Preserving Our Heritage since 1968

The Hunters Hill Trust

The Hunters Hill Trust

Preserving Our Heritage since 1968

Christmas at Wybalena!

What an amazing venue for our Christmas Party this year!  We were thrilled to be invited to ‘Wybalena’ one of our most historic and beautiful heritage sandstone houses and were very grateful to our hosts Melissa and Joe who opened their home to over 100 Trust members so that we could enjoy a Christmas get-together in this spectacular setting.

Built by Charles Jeanneret in 1874-75 who lived here with his wife and 11 children for 20 years, the house was described in 1878 as having nine rooms, which increased to fourteen by the following year and then by 1884, was described as a sixteen room stone house with two pavilions and a summer-house in 25 acres of land!
Our local historian and academic Dr Beverley Sherry treated us to a fascinating history of Charles Jeanneret, one of the early settlers of Hunters Hill and three-time Mayor, who was responsible for the building of many classic sandstone houses on the southern side of the peninsula in the late 1800s.   We also owe our exceptional heritage of trees to his vision when in 1870 under his direction, the Council introduced a tree policy, planting avenues of trees and giving away trees to residents on the proviso that they be planted near the street frontages.
Melissa and Joe regaled us with tales of their painstaking restoration journey to rescue much of the fabric of the house which had deteriorated over the years, acknowledging their responsibility as custodians of this local treasure.  The lengthy restoration meant replacing over 40 windows, numerous cedar doors and frames, balconies and stonework, all of which were in urgent need of attention. Their insistence on everything being restored faithfully to its original design using heritage stone masons and carpenters has hopefully ensured this beautiful home will last for another 100 years!
A few images below from a very special evening…..

2023-11-19T07:29:09+11:00November 18, 2023|

Spring in our suburbs….

Every so often we need to remind ourselves how lucky we are to live in such a beautiful part of the country!   Although the wider world is chaotic and fractured and our streets are sadly being changed with modest craftsman homes and mature gardens demolished to enable project houses to be built to the fence lines, we can still celebrate the stunning heritage and environment that we so often take for granted!  Here are just a few examples….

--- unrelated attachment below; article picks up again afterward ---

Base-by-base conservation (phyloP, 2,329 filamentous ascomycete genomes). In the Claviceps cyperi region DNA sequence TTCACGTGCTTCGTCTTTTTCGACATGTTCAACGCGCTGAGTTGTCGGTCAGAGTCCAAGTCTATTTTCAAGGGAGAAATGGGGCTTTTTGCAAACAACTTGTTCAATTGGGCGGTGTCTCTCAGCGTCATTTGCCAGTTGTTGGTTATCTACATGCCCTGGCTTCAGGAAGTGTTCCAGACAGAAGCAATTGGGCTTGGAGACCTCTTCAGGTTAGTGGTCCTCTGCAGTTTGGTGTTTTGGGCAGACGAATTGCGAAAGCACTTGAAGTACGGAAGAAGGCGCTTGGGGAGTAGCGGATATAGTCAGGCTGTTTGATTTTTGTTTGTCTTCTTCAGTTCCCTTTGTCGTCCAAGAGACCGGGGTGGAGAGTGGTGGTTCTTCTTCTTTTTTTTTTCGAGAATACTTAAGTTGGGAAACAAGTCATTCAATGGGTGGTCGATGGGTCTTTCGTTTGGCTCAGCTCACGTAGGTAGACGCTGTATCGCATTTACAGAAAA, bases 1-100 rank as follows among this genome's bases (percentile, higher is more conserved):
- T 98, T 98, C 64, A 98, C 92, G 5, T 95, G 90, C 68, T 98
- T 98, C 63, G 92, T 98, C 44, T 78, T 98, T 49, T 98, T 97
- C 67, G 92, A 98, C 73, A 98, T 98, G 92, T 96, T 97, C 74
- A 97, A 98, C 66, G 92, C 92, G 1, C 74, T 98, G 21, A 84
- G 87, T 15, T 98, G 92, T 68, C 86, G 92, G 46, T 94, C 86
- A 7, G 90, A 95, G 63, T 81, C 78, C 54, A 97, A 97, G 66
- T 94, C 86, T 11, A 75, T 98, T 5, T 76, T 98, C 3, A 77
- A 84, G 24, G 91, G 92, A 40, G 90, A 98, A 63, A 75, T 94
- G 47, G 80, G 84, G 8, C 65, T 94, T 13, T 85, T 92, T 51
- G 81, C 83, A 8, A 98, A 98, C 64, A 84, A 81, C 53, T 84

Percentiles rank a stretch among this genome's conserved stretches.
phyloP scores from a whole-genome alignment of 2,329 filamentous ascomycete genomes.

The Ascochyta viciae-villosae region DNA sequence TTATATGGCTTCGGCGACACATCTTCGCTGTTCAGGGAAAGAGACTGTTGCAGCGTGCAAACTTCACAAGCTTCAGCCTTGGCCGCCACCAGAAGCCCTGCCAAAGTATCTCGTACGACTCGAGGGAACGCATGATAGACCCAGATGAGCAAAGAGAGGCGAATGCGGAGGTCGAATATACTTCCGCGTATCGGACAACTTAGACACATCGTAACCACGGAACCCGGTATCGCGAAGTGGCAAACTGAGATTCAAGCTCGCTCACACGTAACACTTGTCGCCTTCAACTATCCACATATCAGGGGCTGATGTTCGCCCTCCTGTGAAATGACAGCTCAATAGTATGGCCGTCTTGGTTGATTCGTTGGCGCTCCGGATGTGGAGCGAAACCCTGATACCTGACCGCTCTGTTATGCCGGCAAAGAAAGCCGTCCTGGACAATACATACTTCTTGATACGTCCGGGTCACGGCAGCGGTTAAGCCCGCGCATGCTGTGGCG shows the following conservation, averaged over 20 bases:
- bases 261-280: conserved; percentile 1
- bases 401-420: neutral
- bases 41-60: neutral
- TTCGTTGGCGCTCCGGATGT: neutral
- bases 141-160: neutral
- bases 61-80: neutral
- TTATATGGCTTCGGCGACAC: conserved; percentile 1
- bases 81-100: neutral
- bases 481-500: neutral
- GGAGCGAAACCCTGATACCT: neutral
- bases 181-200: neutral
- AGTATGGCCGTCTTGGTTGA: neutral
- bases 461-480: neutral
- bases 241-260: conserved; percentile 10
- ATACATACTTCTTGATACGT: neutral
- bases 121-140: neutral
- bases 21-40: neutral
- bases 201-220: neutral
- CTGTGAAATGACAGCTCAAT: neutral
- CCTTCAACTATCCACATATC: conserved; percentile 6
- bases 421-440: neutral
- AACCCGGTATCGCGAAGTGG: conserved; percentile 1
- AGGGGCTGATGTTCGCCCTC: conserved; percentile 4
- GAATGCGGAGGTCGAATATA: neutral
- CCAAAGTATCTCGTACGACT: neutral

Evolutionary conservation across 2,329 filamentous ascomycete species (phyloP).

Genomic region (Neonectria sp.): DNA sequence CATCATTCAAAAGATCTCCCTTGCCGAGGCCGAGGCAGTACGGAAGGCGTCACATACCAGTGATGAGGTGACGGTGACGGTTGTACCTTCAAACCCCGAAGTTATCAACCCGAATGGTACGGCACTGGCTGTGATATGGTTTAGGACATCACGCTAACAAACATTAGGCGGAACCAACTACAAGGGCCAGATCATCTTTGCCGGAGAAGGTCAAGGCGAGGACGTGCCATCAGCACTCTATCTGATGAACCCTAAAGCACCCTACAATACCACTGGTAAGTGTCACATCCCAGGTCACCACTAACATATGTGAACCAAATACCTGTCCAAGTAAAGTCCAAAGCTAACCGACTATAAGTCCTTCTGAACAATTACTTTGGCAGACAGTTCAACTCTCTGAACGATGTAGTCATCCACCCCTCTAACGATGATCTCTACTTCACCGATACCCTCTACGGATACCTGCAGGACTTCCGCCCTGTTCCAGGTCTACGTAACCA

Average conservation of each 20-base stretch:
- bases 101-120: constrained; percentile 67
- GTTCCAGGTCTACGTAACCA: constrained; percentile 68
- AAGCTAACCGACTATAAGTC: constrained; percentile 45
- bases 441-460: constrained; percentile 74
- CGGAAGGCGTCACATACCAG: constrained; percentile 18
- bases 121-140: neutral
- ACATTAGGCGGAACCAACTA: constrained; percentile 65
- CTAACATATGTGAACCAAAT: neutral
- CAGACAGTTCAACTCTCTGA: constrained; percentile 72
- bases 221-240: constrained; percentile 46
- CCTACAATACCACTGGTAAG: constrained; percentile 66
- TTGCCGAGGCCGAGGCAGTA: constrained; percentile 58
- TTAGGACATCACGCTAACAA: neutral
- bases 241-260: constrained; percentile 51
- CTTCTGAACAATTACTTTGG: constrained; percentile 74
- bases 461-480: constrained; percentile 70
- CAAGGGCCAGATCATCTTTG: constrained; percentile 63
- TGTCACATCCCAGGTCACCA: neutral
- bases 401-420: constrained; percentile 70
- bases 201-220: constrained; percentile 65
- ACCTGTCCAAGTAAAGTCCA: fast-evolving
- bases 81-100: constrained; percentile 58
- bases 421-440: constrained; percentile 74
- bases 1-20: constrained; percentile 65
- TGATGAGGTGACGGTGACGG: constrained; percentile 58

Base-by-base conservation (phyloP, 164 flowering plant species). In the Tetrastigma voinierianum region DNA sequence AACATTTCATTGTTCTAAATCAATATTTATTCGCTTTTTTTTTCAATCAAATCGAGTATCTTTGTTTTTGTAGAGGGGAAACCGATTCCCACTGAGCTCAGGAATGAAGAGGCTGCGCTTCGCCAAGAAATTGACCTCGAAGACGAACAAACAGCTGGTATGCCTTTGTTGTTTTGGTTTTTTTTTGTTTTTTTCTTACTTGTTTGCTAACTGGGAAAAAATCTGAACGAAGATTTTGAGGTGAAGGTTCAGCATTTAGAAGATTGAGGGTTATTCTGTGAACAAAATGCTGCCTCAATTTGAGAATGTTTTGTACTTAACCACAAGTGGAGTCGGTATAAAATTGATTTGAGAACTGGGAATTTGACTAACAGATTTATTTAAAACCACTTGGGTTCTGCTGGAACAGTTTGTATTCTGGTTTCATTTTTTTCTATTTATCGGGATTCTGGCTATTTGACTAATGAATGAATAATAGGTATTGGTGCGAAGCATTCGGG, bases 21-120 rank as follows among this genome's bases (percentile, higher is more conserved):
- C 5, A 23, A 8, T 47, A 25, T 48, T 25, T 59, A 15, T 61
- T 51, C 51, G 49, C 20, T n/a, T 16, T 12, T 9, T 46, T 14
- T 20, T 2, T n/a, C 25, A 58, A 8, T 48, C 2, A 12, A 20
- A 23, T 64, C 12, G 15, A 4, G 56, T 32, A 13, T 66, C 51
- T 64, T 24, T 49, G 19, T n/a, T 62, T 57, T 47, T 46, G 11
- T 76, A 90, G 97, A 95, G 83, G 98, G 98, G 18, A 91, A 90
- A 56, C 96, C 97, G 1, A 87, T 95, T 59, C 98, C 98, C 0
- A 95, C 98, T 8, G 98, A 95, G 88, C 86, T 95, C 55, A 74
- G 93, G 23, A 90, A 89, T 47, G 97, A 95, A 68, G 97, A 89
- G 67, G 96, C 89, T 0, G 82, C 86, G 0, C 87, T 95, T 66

2023-11-19T08:04:41+11:00October 17, 2023|

Montefiore Planning Proposal Rejected!

Further to our post below regarding Council’s Extraordinary General Meeting on Tuesday 12 September to decide whether or not to support Montefiore’s Planning Proposal – we’re delighted to report that Councillors voted 5 to 2 against sending the Proposal through to the Department of Planning’s Gateway Determination.
Many speakers pointed to the deficiencies in the Proposal which fell far short of Planning Department guidelines for a Gateway Determination, even though Council’s own report had also identified some of these issues while still recommending that the Proposal was ‘adequate’!
Among the serious problems raised were the questionable use of the SP2 Infrastructure category in order to allow the increased 6-storey building height, the absence of community consultation and the lack of adherence to our Local Environmental Plan ‘to maintain and enhance the character and identity of established neighbourhoods in Hunters Hill by regulating the use and development of land’.
Individual Councillors were fully engaged with the debate which resulted in Councillor Williams’ motion that Council did not support the Planning Proposal for reasons including the lack of strategic merit, failure to meet site-specific merit, relevant Government guidelines or community expectations.
All credit is due to members of the Montefiore Community Action Association who spent many hours poring over hundreds of pages of documents to bring to light the deficiencies that informed the debate.  We are pleased to have been involved with this win for the community and look to the applicant to ensure that any subsequent Planning Proposal for this site will be much more sympathetic to the local character and heritage of our area.

2023-09-14T11:10:05+10:00September 14, 2023|